FRONT TOWARDS ENEMY- LOUIE PALU

What draws a photographer to harsh environments?

Here Louie Palu talks about his trip from photographing hard rock mines in Canada to the front lines in the war in Afghanistan. The reasons he does it might surprise you.

He also talks a bit about the how’s and the why’s of his book, Front Towards Enemy, which is a box that holds a newsprint, an accordion book, a ‘zine and 10 loose portraits. All these aspects can be looked at individually, or they can be pulled apart and mounted on a wall.

Read on . . .

Tell me how you got from hard rock mines to Afghanistan.

My childhood was full of oral histories to do with war and the lives of workers. I realize, looking back over my life, that until I discovered photography, all I could do was use my imagination to try to see my family’s stories.

I literally started out in the darkness of underground mines looking for my direction. Before I started working in the mines I worked as an intern to photographer Mary Ellen Mark which gave me the structure of working on large, long form projects that went beyond magazines and newspapers. This set up how I approached every project I have worked on.

How does that you do relate to the stories you heard from your family when you were growing up?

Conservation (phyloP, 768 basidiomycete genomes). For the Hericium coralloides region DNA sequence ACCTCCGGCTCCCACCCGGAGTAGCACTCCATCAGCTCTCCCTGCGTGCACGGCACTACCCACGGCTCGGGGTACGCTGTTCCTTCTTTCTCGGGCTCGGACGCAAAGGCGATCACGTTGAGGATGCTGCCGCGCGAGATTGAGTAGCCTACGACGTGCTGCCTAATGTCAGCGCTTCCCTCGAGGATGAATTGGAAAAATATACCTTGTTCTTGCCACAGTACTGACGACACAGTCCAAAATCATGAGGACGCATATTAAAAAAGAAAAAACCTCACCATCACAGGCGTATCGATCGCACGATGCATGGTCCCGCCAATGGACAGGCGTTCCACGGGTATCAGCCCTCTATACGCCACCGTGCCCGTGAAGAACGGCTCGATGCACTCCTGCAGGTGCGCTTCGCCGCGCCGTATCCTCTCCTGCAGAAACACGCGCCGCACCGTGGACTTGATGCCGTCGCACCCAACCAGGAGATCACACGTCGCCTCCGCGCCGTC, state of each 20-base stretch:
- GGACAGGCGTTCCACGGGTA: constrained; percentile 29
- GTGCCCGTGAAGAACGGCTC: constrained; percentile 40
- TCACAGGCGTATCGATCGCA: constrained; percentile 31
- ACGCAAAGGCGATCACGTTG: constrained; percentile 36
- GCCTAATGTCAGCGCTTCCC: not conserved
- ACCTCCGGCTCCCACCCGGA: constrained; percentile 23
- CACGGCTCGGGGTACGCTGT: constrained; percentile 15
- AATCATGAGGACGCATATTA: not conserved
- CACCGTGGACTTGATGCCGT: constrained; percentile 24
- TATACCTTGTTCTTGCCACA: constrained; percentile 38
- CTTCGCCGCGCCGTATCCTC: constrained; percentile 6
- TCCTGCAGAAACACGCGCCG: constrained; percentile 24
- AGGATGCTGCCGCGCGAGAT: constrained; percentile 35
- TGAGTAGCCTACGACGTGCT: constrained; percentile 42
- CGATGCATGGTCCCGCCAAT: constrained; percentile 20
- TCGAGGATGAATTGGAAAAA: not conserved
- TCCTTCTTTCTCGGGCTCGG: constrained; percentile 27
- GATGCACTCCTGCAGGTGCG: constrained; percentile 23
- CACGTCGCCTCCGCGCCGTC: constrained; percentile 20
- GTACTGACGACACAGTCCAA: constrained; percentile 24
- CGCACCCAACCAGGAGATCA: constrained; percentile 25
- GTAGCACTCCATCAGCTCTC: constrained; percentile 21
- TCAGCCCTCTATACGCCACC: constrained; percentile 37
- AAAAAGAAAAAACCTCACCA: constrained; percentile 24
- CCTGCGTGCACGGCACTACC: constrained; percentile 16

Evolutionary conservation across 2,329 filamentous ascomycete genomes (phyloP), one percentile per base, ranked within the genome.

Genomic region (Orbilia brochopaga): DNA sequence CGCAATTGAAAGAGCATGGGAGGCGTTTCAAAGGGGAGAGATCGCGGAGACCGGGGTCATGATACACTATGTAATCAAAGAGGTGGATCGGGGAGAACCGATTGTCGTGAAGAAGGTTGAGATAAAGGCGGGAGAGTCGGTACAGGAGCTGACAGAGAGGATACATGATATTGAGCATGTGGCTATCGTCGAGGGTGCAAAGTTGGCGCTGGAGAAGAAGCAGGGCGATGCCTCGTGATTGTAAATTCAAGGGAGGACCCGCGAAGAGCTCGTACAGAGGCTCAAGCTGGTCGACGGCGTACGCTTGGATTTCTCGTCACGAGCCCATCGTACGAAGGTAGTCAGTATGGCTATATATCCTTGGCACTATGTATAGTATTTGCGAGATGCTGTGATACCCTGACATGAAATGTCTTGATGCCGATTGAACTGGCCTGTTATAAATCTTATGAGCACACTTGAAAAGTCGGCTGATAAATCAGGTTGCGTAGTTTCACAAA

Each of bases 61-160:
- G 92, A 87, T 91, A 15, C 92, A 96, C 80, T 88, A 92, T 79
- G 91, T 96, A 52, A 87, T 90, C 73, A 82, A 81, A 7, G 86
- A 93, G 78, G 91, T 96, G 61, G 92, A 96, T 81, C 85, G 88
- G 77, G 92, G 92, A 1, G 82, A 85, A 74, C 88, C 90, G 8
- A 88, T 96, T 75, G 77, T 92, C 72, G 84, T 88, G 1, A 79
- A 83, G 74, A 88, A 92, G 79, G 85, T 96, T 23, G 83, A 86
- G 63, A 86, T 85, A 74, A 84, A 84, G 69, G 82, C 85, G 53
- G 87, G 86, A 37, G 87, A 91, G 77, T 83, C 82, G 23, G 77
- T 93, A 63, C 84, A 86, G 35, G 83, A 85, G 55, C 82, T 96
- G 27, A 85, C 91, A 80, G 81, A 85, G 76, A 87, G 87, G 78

The story that haunts me to this day is from one of my father’s closest friends who was in a prisoner of war camp. The story I was told was that the camp guards made his friend fight the guard dogs for the left over scraps of food from the guards meals. The cruelty of the stories told to me from my childhood were made a reality in Afghanistan.

It is hard to come to terms with your family identity in which your parents lived in poverty and experienced the trauma of war. For years I only had my imagination to visualize my parents detailed oral stories from the war. In Afghanistan it was now very real and right in front of me and it affected me deeply. When I looked at the young boys I asked myself if that is how my father looked when he was a boy.